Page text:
Two days after wrapping up the Democratic nomination for governor, former Dallas County Sheriff Lupe Valdez faced her first bit of general election adversity Thursday as information emerged that she is delinquent on 2017 taxes for seven properties in Dallas and Ellis counties.
According to information first reported by the Houston Chronicle and later confirmed to the Observer by the Valdez campaign, she owes more than $12,000 on the properties. Valdez must pay the taxes, which were due at the end of January, by July 1 in order to avoid a 12 percent penalty and the chance that they will be turned over to a collection agency.
In a statement to the Observer, Valdez campaign spokesman Juan Bautista Dominguez blamed Valdez's campaign opponent, Texas Gov. Greg Abbott, for the sheriff's inability to pay her bills.
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"As we’ve been saying all along, under Greg Abbott's failed leadership, property taxes are unpredictable and burdensome for Texans everywhere, including Sheriff Lupe Valdez," Bautista Dominguez said. "Sheriff Valdez has made arrangements to pay off 2017 property taxes and plans to do so entirely in the coming months."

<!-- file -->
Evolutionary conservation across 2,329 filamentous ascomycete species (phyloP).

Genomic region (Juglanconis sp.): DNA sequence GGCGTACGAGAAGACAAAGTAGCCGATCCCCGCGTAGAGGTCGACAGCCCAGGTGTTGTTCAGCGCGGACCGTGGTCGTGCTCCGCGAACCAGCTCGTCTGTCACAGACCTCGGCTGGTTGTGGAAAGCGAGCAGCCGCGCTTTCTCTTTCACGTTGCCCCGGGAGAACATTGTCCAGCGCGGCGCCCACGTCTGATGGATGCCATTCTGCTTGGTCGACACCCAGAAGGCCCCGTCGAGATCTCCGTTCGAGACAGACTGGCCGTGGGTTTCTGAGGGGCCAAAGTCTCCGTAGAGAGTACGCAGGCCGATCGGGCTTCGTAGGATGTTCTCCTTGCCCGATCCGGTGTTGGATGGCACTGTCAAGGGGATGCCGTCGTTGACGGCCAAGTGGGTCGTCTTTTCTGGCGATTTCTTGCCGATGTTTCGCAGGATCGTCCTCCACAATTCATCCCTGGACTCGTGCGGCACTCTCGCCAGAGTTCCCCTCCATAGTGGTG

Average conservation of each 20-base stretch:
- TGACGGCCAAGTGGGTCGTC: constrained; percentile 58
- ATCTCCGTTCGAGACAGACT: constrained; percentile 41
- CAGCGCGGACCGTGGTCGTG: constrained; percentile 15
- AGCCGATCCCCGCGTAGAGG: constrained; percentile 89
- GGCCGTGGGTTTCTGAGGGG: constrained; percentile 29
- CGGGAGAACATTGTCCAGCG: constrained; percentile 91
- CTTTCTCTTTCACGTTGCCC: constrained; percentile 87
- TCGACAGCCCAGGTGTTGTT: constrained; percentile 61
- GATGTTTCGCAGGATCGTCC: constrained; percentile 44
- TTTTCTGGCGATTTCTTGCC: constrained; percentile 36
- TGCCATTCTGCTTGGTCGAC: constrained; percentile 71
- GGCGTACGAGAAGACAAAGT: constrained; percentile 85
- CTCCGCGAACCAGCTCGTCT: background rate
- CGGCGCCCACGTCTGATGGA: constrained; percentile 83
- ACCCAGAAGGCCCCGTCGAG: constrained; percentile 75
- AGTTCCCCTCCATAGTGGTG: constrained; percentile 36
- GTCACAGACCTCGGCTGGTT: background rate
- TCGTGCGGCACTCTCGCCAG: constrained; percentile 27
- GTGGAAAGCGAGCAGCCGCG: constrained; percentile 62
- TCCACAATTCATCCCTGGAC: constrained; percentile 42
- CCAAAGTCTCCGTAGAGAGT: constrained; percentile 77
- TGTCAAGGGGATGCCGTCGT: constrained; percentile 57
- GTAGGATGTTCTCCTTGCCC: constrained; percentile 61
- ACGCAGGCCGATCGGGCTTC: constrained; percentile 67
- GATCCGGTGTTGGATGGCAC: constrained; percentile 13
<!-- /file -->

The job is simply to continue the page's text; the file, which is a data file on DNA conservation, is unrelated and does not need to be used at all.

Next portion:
Bautista Dominguez disputed another of the claims in the Chronicle report, which alleged that Valdez failed to list a home she owns in Oak Cliff on her required personal financial statement. According to the campaign, one of Valdez's Dallas properties has two addresses designated to it, but the disclosure statement listed only one. The campaign will file an amended report with both addresses, Bautista Dominguez said.
Throughout Valdez's primary campaign against Andrew White, a Houston businessman and son of former Texas Gov. Mark White, she struggled to raise money, but she picked up steam as Tuesday's runoff approached. On her last campaign finance report, filed May 15, Valdez reported raising $208,000 from Feb. 25 until May 15. She had $115,000 on hand, she said.
That was enough cash to beat White, but staying competitive with Abbott is a much taller order. Abbott has amassed a nearly $45 million war chest for the general election, leaving him plenty of cash to tout his record and to go after Valdez, whom he's repeatedly painted as too liberal to lead Texas.